Nonetheless, the 82 quarterback hits and the 39 sacks that the Colts have allowed this season---both NFL highs---have now contributed to another banged up quarterback.
Blitz Issues Everywhere
The 2017 Steelers are a 7-2 football team because of their top-five defense, and not an explosive offensive attack.
It took a while on Sunday, but we eventually saw the dominance on that side of the ball.
The pressure suffocated the Colts in the final quarter and change, with Jacoby Brissett constantly under duress.
Issues in handling the pressure started with misidentifying the free rushers, not finding quick hot routes and then a few breakdowns in one-on-one blocks.
Undrafted free agent right guard Kyle Kalis was terrible.
Kalis allowed a sack, and committed three penalties, including a massive holding call late in the fourth quarter.
Overall, the Colts have to do a better job pre-snap in reading where the pressure is coming from and then trying to make the Steelers pay for it.
“We have to be cleaner on our blitz pickup,” left tackle Anthony Castonzo said after the loss.
This offensive line doesn’t have enough physical talent to afford these blown mental assignments.
- On the blocked extra point, Pittsburgh holder/punter Jordan Berry did a tremendous job immediately taking an angle to hopefully force Colts safety Matthias Farley back to the middle of the field. Berry’s angle allowed for tight end Jesse James to eventually make the tackle on a tired Farley, who played every defensive snap on Sunday. It was a huge play and certainly one that influenced late-game play calling.
- The Colts caught a major break on the Frank Gore forward progress/fumble with 5:19 to go in the third quarter. The play was not reviewable, but Gore was clearly still trying to fight for more yards when the ball was stripped.
- Chalk T.J. Green up for 23 yards of penalties on one third quarter drive. That “cost your job” type of stuff from the wild safety.
- What a beautiful (subtle) pump fake by Jacoby Brissett, and an equally as impressive stutter route from Donte Moncrief. Cornerback Artie Burns was playing 11 yards off of Moncrief at the line of scrimmage, but the combination of pump/route allowed for the biggest pass play given up all year by Pittsburgh (60 yards).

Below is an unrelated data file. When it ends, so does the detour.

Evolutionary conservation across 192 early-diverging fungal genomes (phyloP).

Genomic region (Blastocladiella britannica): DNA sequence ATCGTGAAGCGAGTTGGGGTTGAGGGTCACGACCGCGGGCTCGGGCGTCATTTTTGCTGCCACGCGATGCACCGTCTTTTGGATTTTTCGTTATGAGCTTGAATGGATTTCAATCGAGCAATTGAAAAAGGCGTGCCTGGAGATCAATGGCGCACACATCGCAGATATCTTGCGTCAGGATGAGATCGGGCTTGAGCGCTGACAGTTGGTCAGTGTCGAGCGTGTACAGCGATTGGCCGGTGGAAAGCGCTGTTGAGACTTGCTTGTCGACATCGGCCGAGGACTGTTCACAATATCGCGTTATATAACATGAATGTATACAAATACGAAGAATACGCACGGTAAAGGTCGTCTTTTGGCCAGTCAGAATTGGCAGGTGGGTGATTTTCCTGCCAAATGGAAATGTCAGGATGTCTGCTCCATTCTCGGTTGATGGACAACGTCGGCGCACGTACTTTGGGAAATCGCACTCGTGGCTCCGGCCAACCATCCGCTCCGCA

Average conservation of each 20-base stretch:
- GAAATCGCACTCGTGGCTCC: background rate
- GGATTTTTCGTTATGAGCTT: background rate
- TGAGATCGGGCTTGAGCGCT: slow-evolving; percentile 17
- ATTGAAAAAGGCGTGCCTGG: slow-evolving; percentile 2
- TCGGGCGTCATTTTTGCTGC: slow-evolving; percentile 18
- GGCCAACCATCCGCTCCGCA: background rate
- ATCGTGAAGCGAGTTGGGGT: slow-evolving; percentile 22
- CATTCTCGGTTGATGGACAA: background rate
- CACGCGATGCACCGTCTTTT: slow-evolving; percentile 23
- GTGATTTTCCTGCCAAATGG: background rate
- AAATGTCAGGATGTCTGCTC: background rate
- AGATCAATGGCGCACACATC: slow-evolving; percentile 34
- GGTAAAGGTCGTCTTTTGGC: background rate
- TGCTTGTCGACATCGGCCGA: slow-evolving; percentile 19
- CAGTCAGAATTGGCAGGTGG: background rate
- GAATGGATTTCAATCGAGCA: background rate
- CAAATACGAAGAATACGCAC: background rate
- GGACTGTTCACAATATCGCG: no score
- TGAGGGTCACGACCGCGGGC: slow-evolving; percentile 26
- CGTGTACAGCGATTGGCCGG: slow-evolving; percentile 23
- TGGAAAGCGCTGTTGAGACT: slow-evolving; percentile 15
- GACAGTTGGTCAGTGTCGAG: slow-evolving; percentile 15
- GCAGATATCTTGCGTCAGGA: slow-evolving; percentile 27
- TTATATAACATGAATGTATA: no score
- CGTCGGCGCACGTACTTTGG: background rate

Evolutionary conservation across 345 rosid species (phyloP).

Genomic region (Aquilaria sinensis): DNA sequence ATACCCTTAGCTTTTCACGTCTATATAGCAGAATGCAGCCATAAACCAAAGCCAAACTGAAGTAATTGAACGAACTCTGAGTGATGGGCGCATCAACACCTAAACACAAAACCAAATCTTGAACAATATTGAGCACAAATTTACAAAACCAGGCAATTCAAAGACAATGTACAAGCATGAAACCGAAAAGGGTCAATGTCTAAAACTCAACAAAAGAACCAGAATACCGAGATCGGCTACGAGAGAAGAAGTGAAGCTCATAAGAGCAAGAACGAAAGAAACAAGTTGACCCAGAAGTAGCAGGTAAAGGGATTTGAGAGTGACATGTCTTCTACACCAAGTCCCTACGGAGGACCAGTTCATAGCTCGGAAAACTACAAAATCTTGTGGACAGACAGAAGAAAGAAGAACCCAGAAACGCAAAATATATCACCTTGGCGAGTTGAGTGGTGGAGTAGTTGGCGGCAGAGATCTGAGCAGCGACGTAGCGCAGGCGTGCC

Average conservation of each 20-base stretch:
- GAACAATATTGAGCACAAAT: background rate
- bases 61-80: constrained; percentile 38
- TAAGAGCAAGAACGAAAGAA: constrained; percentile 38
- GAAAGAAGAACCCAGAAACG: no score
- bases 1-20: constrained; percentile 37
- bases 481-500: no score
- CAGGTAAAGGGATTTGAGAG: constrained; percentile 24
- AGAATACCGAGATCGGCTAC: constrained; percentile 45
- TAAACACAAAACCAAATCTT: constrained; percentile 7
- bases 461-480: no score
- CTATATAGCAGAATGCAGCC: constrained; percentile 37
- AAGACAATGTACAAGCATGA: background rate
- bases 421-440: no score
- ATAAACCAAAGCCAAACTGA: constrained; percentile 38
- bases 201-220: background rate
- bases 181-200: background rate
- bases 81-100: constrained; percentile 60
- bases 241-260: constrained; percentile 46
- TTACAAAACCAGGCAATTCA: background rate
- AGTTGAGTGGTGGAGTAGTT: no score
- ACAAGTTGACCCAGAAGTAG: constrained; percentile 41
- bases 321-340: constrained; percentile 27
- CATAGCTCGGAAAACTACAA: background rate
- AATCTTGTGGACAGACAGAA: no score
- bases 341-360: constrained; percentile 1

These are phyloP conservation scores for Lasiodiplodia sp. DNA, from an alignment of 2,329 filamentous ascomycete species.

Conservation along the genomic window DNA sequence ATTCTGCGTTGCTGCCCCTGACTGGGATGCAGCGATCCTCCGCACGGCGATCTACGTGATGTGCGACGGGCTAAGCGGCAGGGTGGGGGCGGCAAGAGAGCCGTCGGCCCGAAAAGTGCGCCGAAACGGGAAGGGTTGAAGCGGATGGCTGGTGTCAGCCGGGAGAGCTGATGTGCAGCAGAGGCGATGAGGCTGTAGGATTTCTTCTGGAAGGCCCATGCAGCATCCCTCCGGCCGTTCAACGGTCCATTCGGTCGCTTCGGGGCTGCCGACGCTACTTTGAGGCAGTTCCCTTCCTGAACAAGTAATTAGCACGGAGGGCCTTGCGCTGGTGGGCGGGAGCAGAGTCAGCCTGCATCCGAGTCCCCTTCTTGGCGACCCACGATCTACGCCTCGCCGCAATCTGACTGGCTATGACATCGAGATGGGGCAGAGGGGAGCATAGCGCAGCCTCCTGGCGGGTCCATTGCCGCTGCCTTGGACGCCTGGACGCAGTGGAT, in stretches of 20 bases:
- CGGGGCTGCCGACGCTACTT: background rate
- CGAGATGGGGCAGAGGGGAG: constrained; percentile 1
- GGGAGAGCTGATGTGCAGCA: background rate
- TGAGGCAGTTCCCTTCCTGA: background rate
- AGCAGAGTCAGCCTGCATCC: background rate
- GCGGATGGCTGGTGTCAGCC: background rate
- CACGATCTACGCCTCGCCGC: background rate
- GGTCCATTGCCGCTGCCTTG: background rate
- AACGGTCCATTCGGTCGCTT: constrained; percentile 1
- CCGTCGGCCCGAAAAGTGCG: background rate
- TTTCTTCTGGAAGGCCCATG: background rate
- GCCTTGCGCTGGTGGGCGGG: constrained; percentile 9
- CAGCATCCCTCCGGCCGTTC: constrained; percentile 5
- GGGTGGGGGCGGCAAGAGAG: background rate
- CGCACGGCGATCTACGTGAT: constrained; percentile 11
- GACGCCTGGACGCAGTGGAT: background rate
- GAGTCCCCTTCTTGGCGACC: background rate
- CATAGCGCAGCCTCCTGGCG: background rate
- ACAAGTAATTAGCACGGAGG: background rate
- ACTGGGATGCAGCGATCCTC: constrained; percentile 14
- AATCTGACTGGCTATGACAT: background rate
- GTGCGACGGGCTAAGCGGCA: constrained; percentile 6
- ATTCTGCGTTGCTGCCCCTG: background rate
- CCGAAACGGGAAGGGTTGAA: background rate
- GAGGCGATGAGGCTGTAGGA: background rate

- You have to continue to be impressed by the leadership of Jacoby Brissett. The guy is a starting caliber quarterback in this league. His fire after the touchdowns to Moncrief and Rogers and was awesome.
- Just 23 receiving yards on 2 catches for T.Y. Hilton against Pittsburgh. “Lot of eyes,” Hilton said of the attention to him on Sunday. “They took away a lot of things that we normally do for me. They did a good job.”
- Was Hilton (groin, limited in practice on Thursday and Friday) on a bit of a pitch count Sunday? Donte Moncrief actually out-snapped Hilton 51-to-49.
- Frank Gore and Marlon Mack were dodging free rushers in the backfield all afternoon long. Gore played 34 snaps (17 carries for 54 yards) and Mack logged 25 snaps (7 carries for 7 yards).
- At safety, in place of Malik Hooker, Darius Butler continues to earn more playing time (51 snaps) than T.J. Green (29 snaps). Although, Green is starting in the base defense.
- The Colts have led in the second half 8 of 10 games this year. They are 3-5 in those contests.
- Jacoby Brissett has five completions of 60-plus yards this year. That’s the most in the NFL. Pretty amazing stat for everything Brissett has gone through in 2017.
- On Hassan Ridgway’s sack, the Colts also had DL-Joey Mbu and ILB-Darnell Sankey rushing the quarterback. Can’t imagine too many fans recognize those names.
- Did we really have a 4th-and-34 on Sunday? The Steelers lost 22 yards after back-to-back holding penalties. Talk about a tired punt coverage unit.
- Could the Steelers have been more confused on the two-point conversion attempt? First, a timeout. Then, a delay of game. It looked like a personnel issue for Pittsburgh. Nevertheless, the Steelers still converted from the 7-yard line.